食料と燃料に消える森林

 食物と燃料用穀物を育てるための土地を拡大するために、森林破壊につながる森の供給が増加している。熱帯の森林地域を食いつぶさずとも半分で2030年まで供給できたはずだ。発展途上国の土地の所有権と管理の変更は進んでいない。
 間違いなく、更なる森林破壊と紛争、より多くの炭素排出、更なる気候変動、より少ない繁栄へと向かっている。
 食物、バイオ燃料への高まる需要と紙や建物、産業用のための木材のために、2030年には5億1500万ヘクタールの土地が、作物と木を育てるためにさらに必要であると試算されている。しかし、熱帯雨林を除いて入手可能なものはわずか2億ヘクタールにすぎない。
 森林のさらに増大する需要が見込まれる。
 2050年に食物需要を満たすために必要とされる追加の農地面積は約30億ヘクタールとする研究がある。現在世界には、約14億ヘクタールの耕地と約34億ヘクタールの牧草地がある。気候変動により生産高が低下している地域もある。追加の農地を熱帯林に求めれば、現在約20%の温室効果ガスの原因となっている森林破壊により、気候変動が悪化することになる。
 熱帯林の大規模な略奪が避けられるならば、土地所有権の改革が必要である。地域社会の財産権を保護するというグローバルな決意をすることが重要である。
 西アフリカで、森林住民が、自らの土地を管理する法的権利を取得するのを手助けすることに向けられたプログラムをDfIDは実行している。
 RRIは、開発途上国の中に森林を保存することによって気候変動を抑制する動きを助けることができると断定している。世界の現在の暴力的な矛盾の約3分の2が土地保有問題によって動かされるという。
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EUのバイオ燃料政策の過ち/新バイオ燃料を使用のハイブリッド都バス
http://kurie.at.webry.info/200709/article_57.html
ドイツから学ぶこと
http://kurie.at.webry.info/200804/article_41.html
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Page last updated at 23:04 GMT, Sunday, 13 July 2008 00:04 UK
Forests to fall for food and fuel
http://news.bbc.co.uk/2/hi/science/nature/7503304.stm
By Richard Black
Environment correspondent, BBC News website

画像Biodiesel pump
Demand for biofuels will add to pressure on forests, the report warns

Demand for land to grow food, fuel crops and wood is set to outstrip supply, leading to the probable destruction of forests, a report warns.

The Rights and Resources Initiative (RRI) says only half of the extra land needed by 2030 is available without eating into tropical forested areas.

A companion report documents poor progress in reforming land ownership and governance in developing countries.

Both reports will be launched on Monday in UK government offices in London.

Supporters of RRI include the UK's Department of International Development (DfID) and its equivalents in Sweden and Switzerland.

The dual crises of fuel and food are attracting significant land speculation
Andy White, RRI

"Arguably, we are on the verge of a last great global land grab," said RRI's Andy White, co-author of the major report, Seeing People through the Trees.

"It will mean more deforestation, more conflict, more carbon emissions, more climate change and less prosperity for everyone."

Rising demand for food, biofuels and wood for paper, building and industry means that 515 million hectares of extra land will be needed for growing crops and trees by 2030, RRI calculates.

But only 200 million hectares will be available without dipping into tropical forests.

Forest focus

The report foresees demand increasing further into the century.

Market stall selling food in Senegal

'New crops needed' to avoid famine

It cites studies suggesting that "...if the current plateau in productivity continues, the amount of additional agricultural land required just to meet the world's projected food demand in 2050 would be about three billion hectares, nearly all of which would be required in developing countries."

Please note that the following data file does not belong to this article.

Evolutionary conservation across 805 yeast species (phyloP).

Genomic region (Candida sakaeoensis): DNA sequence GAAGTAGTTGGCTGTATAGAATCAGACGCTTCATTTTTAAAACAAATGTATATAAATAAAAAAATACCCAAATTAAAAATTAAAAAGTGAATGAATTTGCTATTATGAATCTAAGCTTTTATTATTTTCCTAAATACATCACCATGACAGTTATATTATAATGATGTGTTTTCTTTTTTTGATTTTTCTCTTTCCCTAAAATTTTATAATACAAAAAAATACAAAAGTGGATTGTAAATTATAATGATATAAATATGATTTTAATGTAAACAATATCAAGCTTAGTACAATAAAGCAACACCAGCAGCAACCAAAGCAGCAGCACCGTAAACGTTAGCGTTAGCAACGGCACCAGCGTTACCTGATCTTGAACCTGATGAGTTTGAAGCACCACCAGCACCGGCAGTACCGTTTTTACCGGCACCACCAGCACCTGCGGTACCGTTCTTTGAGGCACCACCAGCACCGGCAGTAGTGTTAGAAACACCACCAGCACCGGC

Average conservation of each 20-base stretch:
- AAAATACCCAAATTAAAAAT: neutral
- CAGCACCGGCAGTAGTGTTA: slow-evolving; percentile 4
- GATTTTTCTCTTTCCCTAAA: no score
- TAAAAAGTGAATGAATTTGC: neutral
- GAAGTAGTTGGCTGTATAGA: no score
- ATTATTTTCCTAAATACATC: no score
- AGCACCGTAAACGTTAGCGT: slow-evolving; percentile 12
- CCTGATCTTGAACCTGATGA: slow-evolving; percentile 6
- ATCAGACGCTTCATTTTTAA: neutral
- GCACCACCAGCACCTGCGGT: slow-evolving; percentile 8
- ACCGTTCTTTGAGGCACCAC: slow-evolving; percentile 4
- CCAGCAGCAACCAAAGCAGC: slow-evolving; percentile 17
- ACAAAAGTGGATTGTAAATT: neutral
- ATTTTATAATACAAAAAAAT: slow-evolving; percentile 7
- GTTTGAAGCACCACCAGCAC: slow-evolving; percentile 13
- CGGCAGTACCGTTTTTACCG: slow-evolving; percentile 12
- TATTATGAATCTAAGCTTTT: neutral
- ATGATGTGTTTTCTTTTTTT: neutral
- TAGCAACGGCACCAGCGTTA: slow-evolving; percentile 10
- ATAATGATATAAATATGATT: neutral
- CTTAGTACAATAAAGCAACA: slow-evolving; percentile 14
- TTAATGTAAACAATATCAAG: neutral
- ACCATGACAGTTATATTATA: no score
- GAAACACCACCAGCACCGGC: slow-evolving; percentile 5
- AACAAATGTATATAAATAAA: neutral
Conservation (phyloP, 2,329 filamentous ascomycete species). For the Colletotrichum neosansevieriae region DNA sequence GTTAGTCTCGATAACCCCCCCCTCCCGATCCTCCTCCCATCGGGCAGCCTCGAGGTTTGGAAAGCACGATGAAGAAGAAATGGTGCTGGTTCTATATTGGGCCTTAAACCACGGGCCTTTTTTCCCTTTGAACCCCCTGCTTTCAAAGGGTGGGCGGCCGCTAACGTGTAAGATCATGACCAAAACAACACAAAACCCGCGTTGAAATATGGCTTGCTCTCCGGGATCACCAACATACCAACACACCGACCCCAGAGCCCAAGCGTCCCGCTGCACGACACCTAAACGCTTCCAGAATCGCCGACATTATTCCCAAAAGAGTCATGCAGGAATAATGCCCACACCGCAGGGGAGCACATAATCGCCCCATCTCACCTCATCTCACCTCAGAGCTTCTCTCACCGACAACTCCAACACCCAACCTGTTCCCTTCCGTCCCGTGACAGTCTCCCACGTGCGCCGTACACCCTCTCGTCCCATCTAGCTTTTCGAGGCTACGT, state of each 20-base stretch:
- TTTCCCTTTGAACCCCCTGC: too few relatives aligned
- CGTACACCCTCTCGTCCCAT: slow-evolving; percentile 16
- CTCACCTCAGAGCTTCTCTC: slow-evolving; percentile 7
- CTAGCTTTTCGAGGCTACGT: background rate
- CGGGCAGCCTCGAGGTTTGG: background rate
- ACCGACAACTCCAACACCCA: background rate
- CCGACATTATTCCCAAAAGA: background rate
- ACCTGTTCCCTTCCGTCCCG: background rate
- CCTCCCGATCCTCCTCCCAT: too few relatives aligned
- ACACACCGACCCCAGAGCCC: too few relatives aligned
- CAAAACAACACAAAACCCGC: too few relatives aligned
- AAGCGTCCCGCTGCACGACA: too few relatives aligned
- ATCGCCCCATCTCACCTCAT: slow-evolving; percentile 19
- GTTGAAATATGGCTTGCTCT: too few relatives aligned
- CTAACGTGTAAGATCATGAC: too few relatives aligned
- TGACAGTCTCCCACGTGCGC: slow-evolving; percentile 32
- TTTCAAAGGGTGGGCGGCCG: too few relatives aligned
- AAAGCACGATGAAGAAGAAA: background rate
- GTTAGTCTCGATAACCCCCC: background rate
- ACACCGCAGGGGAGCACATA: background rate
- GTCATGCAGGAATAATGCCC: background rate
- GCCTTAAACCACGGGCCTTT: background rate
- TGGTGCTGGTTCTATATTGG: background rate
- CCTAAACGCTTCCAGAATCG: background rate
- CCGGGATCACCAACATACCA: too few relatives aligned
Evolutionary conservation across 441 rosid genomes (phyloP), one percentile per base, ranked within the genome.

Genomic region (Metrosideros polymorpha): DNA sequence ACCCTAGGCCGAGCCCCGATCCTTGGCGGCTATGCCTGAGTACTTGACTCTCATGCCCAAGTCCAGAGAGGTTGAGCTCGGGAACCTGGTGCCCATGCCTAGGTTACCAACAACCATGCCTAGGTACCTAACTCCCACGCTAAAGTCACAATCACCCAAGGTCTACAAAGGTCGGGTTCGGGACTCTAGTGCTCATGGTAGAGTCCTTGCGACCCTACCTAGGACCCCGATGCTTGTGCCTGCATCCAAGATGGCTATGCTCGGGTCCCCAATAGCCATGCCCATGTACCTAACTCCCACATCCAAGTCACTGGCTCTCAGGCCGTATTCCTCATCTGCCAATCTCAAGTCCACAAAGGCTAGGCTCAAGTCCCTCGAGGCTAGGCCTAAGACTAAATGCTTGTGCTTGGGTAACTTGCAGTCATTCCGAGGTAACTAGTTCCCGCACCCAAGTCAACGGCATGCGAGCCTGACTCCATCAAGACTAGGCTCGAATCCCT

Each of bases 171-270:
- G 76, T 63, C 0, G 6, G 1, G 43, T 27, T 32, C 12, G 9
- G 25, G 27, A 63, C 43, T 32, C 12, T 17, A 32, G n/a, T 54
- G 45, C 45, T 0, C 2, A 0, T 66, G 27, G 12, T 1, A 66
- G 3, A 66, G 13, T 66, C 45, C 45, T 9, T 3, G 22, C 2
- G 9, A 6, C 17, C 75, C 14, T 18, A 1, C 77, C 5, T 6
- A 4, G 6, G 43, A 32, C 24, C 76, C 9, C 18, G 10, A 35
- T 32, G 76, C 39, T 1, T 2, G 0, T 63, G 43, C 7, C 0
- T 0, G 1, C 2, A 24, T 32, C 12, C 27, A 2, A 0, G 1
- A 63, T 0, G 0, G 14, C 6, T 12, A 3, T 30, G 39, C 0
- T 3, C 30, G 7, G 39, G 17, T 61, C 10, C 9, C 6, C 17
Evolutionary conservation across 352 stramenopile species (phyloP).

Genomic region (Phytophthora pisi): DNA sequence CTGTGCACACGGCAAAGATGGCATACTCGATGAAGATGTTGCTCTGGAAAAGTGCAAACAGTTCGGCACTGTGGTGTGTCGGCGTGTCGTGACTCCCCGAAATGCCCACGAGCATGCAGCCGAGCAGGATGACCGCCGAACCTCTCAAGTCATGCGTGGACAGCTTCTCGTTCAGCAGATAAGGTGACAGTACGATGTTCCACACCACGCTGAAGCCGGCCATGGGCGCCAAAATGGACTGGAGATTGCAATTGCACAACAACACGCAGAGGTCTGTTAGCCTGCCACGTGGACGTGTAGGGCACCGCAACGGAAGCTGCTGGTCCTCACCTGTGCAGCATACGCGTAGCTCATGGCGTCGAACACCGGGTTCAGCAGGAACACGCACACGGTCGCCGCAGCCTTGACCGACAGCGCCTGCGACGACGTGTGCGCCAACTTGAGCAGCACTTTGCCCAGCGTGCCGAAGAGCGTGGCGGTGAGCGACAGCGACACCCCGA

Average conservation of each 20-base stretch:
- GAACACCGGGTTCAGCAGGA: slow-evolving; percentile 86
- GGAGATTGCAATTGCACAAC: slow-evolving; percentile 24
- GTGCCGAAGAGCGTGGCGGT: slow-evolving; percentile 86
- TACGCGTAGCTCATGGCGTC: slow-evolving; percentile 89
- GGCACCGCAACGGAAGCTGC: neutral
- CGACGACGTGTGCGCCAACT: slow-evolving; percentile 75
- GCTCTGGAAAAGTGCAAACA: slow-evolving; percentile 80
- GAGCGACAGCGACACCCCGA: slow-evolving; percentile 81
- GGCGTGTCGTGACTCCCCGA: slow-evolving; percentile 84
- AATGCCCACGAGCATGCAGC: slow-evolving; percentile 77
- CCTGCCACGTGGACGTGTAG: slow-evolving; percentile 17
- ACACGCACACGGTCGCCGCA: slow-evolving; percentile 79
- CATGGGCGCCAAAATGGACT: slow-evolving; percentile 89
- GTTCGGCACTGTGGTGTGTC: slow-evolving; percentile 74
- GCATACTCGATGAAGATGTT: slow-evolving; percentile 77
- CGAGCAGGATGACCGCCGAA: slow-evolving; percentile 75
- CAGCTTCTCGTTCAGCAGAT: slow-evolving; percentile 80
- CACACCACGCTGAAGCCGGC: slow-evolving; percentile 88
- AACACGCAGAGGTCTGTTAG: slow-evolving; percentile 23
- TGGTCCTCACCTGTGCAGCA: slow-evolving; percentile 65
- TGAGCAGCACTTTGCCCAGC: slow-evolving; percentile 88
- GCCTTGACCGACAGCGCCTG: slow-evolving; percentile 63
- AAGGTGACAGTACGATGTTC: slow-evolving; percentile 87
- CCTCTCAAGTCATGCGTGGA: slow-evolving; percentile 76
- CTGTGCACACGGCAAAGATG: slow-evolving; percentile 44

According to UN figures, the world currently has about 1.4 billion hectares of arable land and about 3.4 billion hectares of pasture.

Some academics place their hopes in agricultural technologies including genetic engineering to boost crop yields.

But since the spectacular successes of the Green Revolution, advances have been slow. In some areas, yields are falling - a trend which is likely to be exacerbated by climate change.

However, eating into tropical forests to create extra agricultural land would, in turn, exacerbate climate change, with deforestation currently accounting for about 20% of greenhouse gas emissions.

Reform call

One of RRI's key conclusions is that reform of land ownership is crucial, if large-scale pillage of tropical forests is to be avoided.

The conclusion is supported by DfID, whose minister Gareth Thomas will be speaking at the launch event.

"These new studies should strengthen global resolve to protect the property rights of indigenous and local communities who play a vital role in protecting one the most outstanding natural wonders of the world," he said.

DfID runs programmes in West Africa aimed at helping forest dwellers acquire the legal right to manage their land.
Drawing maps of forest areas in mud in Bandundu Province, DRC
Many indigenous peoples need help in acquiring rights to the land they live on

"It is clear that the dual crises of fuel and food are attracting significant new investments and great land speculation," said Andy White.

"Only by protecting the rights of the people who live in and around the world's most vulnerable forests can we prevent the devastation these forces will wreak on the poor."

But the second RRI report - From Exclusion to Ownership? - says progress in reforming ownership has been slow, with only a few countries such as Brazil, Cameroon and Tanzania handing over significant tracts to local communities.

Moves to curb climate change by preserving forests in developing countries could help, RRI concludes. But it also raises the question of who owns rights to the trees - the rich Western countries that want to fund carbon sequestration, or the people who live in the forest areas?

Sorting out ownership could not only help on the environmental front, but also remove reasons for conflict. RRI calculates that about two-thirds of the world's current violent conflicts are driven by land tenure issues.

Richard.Black-INTERNET@bbc.co.uk

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